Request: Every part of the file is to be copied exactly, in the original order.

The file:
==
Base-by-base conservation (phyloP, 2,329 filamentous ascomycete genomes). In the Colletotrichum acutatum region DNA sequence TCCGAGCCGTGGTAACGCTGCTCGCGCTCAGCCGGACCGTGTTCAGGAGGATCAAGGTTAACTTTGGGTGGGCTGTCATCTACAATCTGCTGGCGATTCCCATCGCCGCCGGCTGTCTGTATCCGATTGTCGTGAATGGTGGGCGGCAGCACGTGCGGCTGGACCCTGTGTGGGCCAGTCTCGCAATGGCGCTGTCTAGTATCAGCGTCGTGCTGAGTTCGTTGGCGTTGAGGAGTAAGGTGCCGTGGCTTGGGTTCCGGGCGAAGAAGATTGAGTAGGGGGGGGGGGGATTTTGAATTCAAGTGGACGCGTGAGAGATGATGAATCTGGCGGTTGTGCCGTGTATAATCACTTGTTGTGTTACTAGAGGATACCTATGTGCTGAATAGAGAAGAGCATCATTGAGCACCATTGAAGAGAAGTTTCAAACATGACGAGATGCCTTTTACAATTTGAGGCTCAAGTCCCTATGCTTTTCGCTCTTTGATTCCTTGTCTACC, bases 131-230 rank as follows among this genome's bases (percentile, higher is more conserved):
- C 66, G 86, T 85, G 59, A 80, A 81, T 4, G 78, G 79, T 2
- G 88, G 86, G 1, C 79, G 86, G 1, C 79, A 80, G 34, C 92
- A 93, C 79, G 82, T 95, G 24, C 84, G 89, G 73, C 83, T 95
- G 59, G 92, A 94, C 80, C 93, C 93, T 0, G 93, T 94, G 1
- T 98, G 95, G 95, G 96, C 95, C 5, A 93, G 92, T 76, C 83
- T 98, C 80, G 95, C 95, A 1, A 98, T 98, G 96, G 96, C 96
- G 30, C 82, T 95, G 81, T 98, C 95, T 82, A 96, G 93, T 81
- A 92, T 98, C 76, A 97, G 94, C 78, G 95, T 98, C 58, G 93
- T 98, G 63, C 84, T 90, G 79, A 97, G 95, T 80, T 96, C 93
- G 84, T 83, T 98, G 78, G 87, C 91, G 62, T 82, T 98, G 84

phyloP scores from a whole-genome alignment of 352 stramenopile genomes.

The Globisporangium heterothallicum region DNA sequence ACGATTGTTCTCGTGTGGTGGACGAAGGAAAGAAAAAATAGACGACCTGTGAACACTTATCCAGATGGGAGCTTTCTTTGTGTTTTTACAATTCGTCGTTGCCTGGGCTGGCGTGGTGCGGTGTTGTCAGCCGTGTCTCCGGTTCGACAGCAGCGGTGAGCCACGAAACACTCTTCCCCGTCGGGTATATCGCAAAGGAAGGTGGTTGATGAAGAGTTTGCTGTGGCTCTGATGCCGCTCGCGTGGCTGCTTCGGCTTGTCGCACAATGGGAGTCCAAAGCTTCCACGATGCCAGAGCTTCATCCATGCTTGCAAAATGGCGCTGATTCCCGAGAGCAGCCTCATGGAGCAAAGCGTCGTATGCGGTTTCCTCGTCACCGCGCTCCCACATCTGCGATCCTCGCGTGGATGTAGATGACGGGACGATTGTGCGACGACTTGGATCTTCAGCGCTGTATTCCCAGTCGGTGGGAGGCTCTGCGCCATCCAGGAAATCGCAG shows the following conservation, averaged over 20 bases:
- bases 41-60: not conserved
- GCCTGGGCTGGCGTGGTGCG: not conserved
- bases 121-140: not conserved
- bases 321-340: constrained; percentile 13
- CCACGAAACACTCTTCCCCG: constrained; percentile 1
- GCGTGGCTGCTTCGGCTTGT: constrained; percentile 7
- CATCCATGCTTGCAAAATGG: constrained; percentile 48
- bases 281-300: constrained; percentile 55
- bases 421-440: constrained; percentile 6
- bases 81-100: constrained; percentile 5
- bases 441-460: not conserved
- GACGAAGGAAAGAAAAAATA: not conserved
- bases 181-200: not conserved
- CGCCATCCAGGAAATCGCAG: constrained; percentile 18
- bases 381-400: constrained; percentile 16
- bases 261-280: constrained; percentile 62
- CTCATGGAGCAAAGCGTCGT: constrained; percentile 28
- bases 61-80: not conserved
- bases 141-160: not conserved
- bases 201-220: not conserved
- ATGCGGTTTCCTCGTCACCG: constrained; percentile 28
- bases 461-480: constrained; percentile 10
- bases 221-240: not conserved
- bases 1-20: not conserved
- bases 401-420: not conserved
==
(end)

Base-by-base conservation (phyloP, 2,329 filamentous ascomycete genomes). In the Colletotrichum acutatum region DNA sequence TCCGAGCCGTGGTAACGCTGCTCGCGCTCAGCCGGACCGTGTTCAGGAGGATCAAGGTTAACTTTGGGTGGGCTGTCATCTACAATCTGCTGGCGATTCCCATCGCCGCCGGCTGTCTGTATCCGATTGTCGTGAATGGTGGGCGGCAGCACGTGCGGCTGGACCCTGTGTGGGCCAGTCTCGCAATGGCGCTGTCTAGTATCAGCGTCGTGCTGAGTTCGTTGGCGTTGAGGAGTAAGGTGCCGTGGCTTGGGTTCCGGGCGAAGAAGATTGAGTAGGGGGGGGGGGGATTTTGAATTCAAGTGGACGCGTGAGAGATGATGAATCTGGCGGTTGTGCCGTGTATAATCACTTGTTGTGTTACTAGAGGATACCTATGTGCTGAATAGAGAAGAGCATCATTGAGCACCATTGAAGAGAAGTTTCAAACATGACGAGATGCCTTTTACAATTTGAGGCTCAAGTCCCTATGCTTTTCGCTCTTTGATTCCTTGTCTACC, bases 131-230 rank as follows among this genome's bases (percentile, higher is more conserved):
- C 66, G 86, T 85, G 59, A 80, A 81, T 4, G 78, G 79, T 2
- G 88, G 86, G 1, C 79, G 86, G 1, C 79, A 80, G 34, C 92
- A 93, C 79, G 82, T 95, G 24, C 84, G 89, G 73, C 83, T 95
- G 59, G 92, A 94, C 80, C 93, C 93, T 0, G 93, T 94, G 1
- T 98, G 95, G 95, G 96, C 95, C 5, A 93, G 92, T 76, C 83
- T 98, C 80, G 95, C 95, A 1, A 98, T 98, G 96, G 96, C 96
- G 30, C 82, T 95, G 81, T 98, C 95, T 82, A 96, G 93, T 81
- A 92, T 98, C 76, A 97, G 94, C 78, G 95, T 98, C 58, G 93
- T 98, G 63, C 84, T 90, G 79, A 97, G 95, T 80, T 96, C 93
- G 84, T 83, T 98, G 78, G 87, C 91, G 62, T 82, T 98, G 84

phyloP scores from a whole-genome alignment of 352 stramenopile genomes.

The Globisporangium heterothallicum region DNA sequence ACGATTGTTCTCGTGTGGTGGACGAAGGAAAGAAAAAATAGACGACCTGTGAACACTTATCCAGATGGGAGCTTTCTTTGTGTTTTTACAATTCGTCGTTGCCTGGGCTGGCGTGGTGCGGTGTTGTCAGCCGTGTCTCCGGTTCGACAGCAGCGGTGAGCCACGAAACACTCTTCCCCGTCGGGTATATCGCAAAGGAAGGTGGTTGATGAAGAGTTTGCTGTGGCTCTGATGCCGCTCGCGTGGCTGCTTCGGCTTGTCGCACAATGGGAGTCCAAAGCTTCCACGATGCCAGAGCTTCATCCATGCTTGCAAAATGGCGCTGATTCCCGAGAGCAGCCTCATGGAGCAAAGCGTCGTATGCGGTTTCCTCGTCACCGCGCTCCCACATCTGCGATCCTCGCGTGGATGTAGATGACGGGACGATTGTGCGACGACTTGGATCTTCAGCGCTGTATTCCCAGTCGGTGGGAGGCTCTGCGCCATCCAGGAAATCGCAG shows the following conservation, averaged over 20 bases:
- bases 41-60: not conserved
- GCCTGGGCTGGCGTGGTGCG: not conserved
- bases 121-140: not conserved
- bases 321-340: constrained; percentile 13
- CCACGAAACACTCTTCCCCG: constrained; percentile 1
- GCGTGGCTGCTTCGGCTTGT: constrained; percentile 7
- CATCCATGCTTGCAAAATGG: constrained; percentile 48
- bases 281-300: constrained; percentile 55
- bases 421-440: constrained; percentile 6
- bases 81-100: constrained; percentile 5
- bases 441-460: not conserved
- GACGAAGGAAAGAAAAAATA: not conserved
- bases 181-200: not conserved
- CGCCATCCAGGAAATCGCAG: constrained; percentile 18
- bases 381-400: constrained; percentile 16
- bases 261-280: constrained; percentile 62
- CTCATGGAGCAAAGCGTCGT: constrained; percentile 28
- bases 61-80: not conserved
- bases 141-160: not conserved
- bases 201-220: not conserved
- ATGCGGTTTCCTCGTCACCG: constrained; percentile 28
- bases 461-480: constrained; percentile 10
- bases 221-240: not conserved
- bases 1-20: not conserved
- bases 401-420: not conserved